If my column did not appear in the last weekender, it is not my own fault; it is that of those guys in Kampala that chose to go on rampage when “the villager” was paying their country a not so official visit!
Not having visited Kampala for some time, I wanted to go there and catch up with so many old friends; maybe they could give me some business.
do not want alms, that is for beggars, me, I am interested in potential investors that could add my name on the list of their “Board of Directors”.
Just owning a share or two could make a big difference in the life of a villager or even lives of other villagers that
symbiotically survive on me.
I have always been amazed by the Dubaians, in the Emirates, they say, there are over eight million Indians (from India), close to four millions of other Asian nationalities and only three million Arabs.
In order to have any investment, one must find an Arab “God Father”.
This Godfather has to stand surety for you in all aspects of life.
You cannot open up a bank account, get a job, and do business until you have such a person.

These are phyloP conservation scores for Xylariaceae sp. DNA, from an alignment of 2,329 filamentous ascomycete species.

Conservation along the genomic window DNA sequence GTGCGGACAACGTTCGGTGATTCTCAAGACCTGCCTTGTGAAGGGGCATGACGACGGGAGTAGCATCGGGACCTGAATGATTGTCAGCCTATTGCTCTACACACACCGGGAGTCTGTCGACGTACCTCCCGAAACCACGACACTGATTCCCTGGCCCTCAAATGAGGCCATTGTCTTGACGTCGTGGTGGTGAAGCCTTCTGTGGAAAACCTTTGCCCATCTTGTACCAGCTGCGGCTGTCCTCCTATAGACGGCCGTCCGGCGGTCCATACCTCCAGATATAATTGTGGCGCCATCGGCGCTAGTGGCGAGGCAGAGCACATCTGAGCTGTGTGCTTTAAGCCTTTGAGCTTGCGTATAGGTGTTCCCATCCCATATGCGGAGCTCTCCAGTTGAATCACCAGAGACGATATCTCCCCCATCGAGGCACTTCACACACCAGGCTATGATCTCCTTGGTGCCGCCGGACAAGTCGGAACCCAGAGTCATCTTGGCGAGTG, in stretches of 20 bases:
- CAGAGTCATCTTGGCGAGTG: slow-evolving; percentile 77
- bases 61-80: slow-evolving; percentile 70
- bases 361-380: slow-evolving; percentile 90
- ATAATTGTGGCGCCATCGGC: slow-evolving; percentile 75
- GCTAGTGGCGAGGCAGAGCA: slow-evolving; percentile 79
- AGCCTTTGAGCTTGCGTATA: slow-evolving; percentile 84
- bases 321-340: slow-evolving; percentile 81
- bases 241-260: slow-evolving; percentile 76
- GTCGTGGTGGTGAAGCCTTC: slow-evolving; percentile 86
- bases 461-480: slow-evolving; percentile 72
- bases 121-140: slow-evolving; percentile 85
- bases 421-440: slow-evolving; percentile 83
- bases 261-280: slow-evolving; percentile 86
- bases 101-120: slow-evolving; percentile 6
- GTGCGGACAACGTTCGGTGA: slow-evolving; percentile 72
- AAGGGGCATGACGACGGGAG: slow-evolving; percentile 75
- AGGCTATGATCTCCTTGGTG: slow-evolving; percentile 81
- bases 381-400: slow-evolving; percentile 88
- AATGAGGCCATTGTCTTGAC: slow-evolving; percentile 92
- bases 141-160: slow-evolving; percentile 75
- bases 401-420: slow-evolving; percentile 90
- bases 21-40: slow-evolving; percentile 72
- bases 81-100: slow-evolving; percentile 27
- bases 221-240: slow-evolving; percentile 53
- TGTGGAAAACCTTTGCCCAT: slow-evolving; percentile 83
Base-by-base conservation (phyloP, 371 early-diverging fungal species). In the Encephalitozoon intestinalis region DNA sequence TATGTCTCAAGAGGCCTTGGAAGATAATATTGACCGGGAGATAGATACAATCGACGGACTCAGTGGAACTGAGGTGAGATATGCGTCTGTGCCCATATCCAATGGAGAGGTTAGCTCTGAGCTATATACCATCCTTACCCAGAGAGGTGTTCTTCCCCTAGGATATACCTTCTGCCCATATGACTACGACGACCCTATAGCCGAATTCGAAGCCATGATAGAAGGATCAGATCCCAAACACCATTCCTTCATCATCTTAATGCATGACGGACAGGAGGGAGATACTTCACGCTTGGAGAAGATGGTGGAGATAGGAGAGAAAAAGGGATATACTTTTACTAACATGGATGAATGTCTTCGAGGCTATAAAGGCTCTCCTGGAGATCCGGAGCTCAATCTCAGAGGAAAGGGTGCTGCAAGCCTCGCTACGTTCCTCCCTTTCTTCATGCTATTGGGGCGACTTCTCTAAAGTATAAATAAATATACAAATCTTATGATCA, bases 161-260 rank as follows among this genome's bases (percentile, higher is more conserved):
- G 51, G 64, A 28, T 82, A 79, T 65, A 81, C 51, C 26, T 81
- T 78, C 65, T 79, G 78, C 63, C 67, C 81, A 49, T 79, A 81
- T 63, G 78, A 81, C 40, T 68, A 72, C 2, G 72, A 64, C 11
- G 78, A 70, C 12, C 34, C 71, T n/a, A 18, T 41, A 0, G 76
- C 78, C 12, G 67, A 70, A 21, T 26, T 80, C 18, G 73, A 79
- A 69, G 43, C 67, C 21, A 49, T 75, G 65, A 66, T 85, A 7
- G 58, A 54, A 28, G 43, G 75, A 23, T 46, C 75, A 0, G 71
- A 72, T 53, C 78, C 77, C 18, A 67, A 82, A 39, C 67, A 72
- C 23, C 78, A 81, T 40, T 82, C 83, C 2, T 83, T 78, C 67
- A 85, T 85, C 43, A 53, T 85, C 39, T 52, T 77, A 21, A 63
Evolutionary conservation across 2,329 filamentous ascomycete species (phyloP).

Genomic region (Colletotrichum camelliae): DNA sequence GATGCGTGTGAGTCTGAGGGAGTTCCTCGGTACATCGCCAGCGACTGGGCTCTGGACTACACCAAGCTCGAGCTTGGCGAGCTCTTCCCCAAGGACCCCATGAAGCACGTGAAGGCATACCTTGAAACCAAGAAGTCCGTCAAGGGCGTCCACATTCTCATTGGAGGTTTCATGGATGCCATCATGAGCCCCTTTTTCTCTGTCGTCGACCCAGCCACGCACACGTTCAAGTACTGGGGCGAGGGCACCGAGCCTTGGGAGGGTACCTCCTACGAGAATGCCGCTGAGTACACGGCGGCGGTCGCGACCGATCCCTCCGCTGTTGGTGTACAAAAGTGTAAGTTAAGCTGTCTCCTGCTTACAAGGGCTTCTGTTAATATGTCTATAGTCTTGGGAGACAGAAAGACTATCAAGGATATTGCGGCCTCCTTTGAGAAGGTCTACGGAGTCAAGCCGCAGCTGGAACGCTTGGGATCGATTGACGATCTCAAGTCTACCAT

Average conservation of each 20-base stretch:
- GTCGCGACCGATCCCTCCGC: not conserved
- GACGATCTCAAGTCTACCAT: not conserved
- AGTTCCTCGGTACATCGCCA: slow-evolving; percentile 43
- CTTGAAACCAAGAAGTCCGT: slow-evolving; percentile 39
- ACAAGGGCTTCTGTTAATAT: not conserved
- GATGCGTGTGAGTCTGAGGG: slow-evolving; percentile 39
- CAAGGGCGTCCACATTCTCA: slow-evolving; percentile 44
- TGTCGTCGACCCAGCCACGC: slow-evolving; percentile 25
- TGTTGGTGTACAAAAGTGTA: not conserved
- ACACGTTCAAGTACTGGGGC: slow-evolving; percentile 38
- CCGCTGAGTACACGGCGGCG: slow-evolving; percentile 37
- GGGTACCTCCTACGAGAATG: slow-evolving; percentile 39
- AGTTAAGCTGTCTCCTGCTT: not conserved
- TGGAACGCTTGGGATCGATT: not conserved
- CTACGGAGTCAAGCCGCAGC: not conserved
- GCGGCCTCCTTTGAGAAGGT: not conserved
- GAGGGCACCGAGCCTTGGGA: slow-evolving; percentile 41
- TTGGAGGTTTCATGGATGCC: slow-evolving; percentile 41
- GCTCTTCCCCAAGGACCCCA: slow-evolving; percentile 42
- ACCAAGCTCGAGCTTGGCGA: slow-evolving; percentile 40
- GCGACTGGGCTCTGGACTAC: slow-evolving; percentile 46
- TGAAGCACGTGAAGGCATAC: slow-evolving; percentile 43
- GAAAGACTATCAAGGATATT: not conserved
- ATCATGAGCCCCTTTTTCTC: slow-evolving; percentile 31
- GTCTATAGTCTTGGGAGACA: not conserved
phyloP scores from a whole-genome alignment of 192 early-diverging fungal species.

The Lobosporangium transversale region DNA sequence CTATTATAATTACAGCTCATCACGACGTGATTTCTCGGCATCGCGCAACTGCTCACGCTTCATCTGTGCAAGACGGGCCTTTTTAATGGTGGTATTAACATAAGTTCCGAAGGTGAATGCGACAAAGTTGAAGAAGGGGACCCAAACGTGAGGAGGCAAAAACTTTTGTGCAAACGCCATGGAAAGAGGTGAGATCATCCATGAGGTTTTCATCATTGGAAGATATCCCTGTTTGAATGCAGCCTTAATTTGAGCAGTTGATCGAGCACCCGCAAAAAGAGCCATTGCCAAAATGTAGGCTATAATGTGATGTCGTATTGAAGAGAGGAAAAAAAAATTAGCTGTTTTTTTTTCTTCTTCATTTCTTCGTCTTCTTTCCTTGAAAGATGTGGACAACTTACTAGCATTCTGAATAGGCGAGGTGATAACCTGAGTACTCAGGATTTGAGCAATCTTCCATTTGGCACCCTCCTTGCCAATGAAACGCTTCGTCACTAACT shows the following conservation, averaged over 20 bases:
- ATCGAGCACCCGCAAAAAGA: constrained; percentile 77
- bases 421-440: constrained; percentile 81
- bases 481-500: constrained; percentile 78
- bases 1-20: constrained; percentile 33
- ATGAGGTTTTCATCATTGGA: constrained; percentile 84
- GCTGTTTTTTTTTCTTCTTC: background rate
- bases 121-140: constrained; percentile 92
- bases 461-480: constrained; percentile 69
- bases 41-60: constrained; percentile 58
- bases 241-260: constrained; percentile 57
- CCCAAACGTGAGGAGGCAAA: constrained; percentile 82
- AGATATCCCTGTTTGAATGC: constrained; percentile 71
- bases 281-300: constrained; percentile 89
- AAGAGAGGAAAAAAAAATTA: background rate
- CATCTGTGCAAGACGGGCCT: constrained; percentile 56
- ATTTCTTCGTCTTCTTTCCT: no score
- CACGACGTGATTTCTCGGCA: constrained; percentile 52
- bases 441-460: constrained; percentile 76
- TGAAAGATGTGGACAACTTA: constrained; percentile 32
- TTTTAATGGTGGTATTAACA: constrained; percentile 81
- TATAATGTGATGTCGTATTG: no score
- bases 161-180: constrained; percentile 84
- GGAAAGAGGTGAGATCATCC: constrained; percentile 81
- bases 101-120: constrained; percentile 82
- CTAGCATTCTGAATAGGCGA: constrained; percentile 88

In the event of any problem, e.g. tax evasion, road accident etc, it is the Godfather that is called upon to answer.
In the absence of one, you are nobody!
With the above in mind, I or is it we, could make money while we sleep. Bring in investors; they work while you remain the “sleeping partner”.
Kampala is awash with guys who have no problem in making money but whose problem is how to spend it! Any harm in helping them spend part of it?
Being a villager, I decided to take none other than ONATRACOM. First of all, ONATRACOM being an indigenous bus company, they even gave me a cheaper fare as compared to the other buses.
These days, any saving counts, the world economic crash has hit us left, right and centre. We set off alright; I will not bore you with the nitty grities of the early stages of the journey. We sped through Kabale, Mbarara up to Masaka.
In the early afternoon, that was around two thirty, we arrived at Lukaya Township; a small town about a hundred kilometres south of Kampala.
Here, we were stopped and told that we could not proceed to Kampala as it was not safe. Safe, did these guys think we were any threat to them?
We tried to argue with them but they stood their ground. We were informed that, sijui, Kampala was not safe as people had gone haywire and they were rioting in relation to the Kabaka having been denied the rights to visit one of his counties.
We stayed put at Lukaya till late in the night, nearly past ten o’clock that we got allowed to proceed to Kampala.
We arrived in Kampala way past midnight, the whole place was like a ghost town, the normally vibrant city was just a shadow of itself.
No “twegeranes”, “taxi mottos”, voiture, nothing completely! We had to go into a Hotel at the ONATRACOM Bus Park. If this article does not appear in time, it will be because I got stuck in Kampala.
I cannot wait to get out of here!